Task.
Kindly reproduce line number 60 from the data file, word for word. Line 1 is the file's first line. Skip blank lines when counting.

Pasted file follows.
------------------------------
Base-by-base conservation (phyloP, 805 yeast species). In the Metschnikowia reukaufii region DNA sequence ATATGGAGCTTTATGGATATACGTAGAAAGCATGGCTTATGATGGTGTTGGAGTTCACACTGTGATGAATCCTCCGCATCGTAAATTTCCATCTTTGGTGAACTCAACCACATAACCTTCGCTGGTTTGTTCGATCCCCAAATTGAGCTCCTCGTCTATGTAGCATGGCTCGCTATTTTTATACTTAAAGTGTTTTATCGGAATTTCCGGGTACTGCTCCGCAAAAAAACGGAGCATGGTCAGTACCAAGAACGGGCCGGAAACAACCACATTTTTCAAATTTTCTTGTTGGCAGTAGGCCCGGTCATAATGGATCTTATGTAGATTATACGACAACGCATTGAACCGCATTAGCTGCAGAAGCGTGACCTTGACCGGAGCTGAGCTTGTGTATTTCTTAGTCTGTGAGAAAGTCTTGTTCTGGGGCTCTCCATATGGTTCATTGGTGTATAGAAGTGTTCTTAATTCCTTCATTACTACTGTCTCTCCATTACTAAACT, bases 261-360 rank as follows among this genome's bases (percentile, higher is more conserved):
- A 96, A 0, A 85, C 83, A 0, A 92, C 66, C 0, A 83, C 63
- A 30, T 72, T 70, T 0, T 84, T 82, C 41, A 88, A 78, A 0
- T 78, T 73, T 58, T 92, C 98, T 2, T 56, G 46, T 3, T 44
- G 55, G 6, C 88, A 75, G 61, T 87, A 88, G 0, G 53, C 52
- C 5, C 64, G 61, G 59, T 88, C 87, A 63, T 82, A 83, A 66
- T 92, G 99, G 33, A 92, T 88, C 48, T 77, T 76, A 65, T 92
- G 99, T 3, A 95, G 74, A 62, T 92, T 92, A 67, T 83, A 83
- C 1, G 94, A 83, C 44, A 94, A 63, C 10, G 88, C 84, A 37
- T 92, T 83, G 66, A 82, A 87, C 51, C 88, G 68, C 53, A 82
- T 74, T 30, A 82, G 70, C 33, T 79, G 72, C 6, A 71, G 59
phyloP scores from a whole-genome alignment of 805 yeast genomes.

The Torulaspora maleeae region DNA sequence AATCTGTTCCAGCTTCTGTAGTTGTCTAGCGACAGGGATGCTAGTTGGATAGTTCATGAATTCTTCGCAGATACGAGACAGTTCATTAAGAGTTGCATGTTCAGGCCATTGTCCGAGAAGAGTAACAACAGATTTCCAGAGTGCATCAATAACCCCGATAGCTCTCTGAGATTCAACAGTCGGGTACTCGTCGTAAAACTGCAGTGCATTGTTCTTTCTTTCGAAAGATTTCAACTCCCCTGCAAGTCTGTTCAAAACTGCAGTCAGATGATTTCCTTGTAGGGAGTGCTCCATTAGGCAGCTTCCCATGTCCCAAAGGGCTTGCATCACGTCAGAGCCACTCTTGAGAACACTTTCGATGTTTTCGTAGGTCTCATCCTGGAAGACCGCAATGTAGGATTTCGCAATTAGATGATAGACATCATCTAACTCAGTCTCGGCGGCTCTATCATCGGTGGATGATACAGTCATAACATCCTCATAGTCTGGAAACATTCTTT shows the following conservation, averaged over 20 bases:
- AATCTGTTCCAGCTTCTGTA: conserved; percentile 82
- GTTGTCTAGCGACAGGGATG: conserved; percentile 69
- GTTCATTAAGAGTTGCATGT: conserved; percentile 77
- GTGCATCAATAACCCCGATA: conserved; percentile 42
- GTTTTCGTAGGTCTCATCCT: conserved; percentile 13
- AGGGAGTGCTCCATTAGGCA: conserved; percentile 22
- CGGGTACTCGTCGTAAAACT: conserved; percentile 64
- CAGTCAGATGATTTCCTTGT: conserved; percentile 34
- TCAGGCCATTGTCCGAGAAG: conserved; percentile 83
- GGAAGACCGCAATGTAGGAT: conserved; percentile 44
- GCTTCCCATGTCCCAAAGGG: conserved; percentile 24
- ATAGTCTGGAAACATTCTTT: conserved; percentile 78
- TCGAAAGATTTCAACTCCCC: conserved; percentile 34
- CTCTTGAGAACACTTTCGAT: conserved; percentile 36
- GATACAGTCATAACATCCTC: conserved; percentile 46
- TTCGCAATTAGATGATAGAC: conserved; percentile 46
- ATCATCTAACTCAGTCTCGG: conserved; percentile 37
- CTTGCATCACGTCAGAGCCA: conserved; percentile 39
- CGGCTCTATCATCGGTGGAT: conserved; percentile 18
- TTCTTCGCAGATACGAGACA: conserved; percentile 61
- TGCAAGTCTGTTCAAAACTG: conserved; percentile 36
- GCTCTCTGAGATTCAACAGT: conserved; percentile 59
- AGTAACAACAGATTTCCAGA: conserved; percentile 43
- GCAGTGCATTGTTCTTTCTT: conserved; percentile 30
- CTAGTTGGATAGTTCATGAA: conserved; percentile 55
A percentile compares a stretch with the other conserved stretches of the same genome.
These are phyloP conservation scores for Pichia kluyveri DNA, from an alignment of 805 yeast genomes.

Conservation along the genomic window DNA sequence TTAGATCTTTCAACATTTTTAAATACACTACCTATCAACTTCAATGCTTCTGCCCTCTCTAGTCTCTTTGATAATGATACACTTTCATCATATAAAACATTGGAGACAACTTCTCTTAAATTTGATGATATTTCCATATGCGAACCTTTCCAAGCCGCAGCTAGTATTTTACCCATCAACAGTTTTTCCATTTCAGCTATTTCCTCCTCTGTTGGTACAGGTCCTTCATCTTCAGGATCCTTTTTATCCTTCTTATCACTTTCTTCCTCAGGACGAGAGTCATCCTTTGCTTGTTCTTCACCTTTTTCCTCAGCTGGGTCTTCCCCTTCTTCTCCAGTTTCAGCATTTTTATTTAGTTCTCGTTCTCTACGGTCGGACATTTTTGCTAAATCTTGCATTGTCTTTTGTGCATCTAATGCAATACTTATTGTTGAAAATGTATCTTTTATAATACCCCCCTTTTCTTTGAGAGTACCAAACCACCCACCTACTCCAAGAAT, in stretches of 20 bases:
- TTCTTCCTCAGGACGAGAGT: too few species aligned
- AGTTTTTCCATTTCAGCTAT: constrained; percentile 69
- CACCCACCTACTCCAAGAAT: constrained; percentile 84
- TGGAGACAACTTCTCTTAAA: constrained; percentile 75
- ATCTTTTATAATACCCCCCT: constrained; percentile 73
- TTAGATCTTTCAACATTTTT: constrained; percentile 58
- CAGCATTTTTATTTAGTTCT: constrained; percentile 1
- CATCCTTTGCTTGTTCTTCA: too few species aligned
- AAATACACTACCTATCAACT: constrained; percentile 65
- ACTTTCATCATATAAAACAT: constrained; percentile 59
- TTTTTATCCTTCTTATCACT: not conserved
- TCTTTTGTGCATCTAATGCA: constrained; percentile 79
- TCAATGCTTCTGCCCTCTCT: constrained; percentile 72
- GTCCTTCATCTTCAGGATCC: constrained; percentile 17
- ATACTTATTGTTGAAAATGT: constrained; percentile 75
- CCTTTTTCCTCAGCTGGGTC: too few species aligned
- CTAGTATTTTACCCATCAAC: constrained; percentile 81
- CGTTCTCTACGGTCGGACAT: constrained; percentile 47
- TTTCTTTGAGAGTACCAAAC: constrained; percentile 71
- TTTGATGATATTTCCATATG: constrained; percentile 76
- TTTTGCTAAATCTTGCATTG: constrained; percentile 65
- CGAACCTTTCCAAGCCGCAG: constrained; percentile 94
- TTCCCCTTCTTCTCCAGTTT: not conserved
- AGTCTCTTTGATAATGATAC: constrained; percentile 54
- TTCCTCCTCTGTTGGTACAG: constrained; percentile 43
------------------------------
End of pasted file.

- TTTCTTTGAGAGTACCAAAC: constrained; percentile 71